Monday, July 16, 2007

Reading Research Quarterly. July/August/September 2007

Some ideas from Reading Research Quarterly (RRQ) for July/August/September 2007.

How has research changed from the 1990s to the 2000s?
From an emphasis on quantitative results to qualitative results. M Dressman. RRQ (Jul/Aug/Sept, 07), 332.

How did schools in impoverished areas of South Africa become successful?
They were safe, orderly and positive learning environments, guided by strong leaders, staffed by excellent teachers who had a shared sense of competence, pride and purpose. There were high levels of school and community involvement. Some issues were class size, the quality of replacement teachers, the future of their graduates and writing instruction. M Sailors, et al. RRQ (Jul/Aug/Sept, 07), p. 365.

What is the relationship between the author of a text and environment in which it is made?
Complex. J Rowsell & K Pahl. RRQ (Jul/Aug/Sept 07), 402.

Note: One of the reasons that research in education is not very helpful is the language in which it is reported. A good example is the following article in this issue of RRQ: "Sedimented identities in Texts: Instances of Practice." What does "sedimented identities" mean? According to the authors: "We suggest that children's identities can be instantiated within texts, a concept we call sedimented identities in texts." (J Rowsell and K Pahl, p. 388.)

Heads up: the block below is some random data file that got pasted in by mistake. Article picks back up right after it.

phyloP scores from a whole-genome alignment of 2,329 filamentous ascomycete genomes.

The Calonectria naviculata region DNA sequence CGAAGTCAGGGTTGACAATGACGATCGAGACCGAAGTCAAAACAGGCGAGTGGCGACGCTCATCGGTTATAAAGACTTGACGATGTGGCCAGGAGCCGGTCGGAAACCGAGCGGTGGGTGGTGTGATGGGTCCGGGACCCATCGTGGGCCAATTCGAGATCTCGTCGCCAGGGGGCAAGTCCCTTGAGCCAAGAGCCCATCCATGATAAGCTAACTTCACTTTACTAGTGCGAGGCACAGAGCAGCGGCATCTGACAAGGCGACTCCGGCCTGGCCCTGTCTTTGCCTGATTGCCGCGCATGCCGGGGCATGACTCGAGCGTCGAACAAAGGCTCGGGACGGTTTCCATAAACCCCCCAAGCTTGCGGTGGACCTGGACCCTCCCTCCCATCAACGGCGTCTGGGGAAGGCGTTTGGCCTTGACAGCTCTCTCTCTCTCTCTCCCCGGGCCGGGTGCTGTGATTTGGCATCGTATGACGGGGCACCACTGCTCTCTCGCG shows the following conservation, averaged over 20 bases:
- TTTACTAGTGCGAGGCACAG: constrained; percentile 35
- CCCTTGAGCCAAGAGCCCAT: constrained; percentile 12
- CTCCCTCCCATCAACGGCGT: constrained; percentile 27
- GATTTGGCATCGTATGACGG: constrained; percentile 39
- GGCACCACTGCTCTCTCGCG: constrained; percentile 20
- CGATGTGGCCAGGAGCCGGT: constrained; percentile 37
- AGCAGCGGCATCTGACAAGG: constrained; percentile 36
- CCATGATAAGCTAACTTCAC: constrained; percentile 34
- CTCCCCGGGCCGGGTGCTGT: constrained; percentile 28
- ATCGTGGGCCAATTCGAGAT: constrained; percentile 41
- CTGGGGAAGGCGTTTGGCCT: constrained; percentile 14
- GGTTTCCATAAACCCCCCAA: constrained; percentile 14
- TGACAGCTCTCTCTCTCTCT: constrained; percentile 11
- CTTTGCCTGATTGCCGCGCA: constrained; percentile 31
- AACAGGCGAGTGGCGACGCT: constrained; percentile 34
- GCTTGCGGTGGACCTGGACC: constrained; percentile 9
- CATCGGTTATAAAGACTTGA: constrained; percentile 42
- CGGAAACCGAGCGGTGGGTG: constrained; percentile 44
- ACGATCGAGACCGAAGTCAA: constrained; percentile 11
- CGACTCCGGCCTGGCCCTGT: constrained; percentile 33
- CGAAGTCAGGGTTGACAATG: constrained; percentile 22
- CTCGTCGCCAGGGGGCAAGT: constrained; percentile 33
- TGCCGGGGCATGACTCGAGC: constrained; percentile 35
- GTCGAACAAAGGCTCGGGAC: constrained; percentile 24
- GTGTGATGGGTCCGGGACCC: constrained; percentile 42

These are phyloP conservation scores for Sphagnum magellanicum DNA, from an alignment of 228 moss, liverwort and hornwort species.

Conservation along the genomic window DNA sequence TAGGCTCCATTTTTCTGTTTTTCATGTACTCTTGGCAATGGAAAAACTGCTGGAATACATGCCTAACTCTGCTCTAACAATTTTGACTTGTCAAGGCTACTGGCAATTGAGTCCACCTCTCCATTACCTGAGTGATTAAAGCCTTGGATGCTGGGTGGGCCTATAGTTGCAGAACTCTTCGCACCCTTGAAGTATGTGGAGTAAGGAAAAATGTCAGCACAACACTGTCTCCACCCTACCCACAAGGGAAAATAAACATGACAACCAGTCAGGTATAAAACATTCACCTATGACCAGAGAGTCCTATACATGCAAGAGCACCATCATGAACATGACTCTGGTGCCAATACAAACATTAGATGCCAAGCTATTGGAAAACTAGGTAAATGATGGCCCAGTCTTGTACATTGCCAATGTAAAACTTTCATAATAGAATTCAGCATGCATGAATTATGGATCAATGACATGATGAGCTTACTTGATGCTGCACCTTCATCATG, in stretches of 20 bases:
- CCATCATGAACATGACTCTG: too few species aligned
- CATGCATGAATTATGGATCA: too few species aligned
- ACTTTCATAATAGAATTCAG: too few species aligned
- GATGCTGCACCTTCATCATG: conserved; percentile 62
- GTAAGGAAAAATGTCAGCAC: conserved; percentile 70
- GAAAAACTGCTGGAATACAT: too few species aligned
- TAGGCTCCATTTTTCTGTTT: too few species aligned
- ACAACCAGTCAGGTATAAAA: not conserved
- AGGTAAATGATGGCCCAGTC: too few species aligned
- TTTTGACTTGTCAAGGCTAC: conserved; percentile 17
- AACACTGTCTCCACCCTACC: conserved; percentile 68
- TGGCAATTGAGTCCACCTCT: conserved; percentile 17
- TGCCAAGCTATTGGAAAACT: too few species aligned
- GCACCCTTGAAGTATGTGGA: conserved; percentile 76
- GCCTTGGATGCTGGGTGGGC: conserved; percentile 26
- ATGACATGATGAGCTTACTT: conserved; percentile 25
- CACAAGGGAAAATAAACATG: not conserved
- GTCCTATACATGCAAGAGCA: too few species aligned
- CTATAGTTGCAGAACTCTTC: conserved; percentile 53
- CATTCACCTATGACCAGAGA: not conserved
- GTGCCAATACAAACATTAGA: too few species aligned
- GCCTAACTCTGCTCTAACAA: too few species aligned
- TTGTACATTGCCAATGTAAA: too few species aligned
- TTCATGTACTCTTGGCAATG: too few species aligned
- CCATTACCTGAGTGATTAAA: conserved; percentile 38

Ever heard of a movement called "plain English"? Maybe the ideas in this issue of RRQ mean something to you. They mean very little to me. I don't know how many trees lost their lives to produce this issue, but I don't think it was a worthwhile sacrifice.

I'm changing the format of my reports from recent professional journals in English education to Q & A. Hope they are more readable. I find lots of good ideas in these journals. I define an "idea" as something to think about, meditate on, reflect on, raise questions about, infer from, try to apply. They are "starters." They start people to thinking. Normally, I don't comment on the ideas I report because Somewhere I read that ideas last; comments are quickly forgotten. Any comments I make will come at the end of my report where you do not have to read them. RayS.

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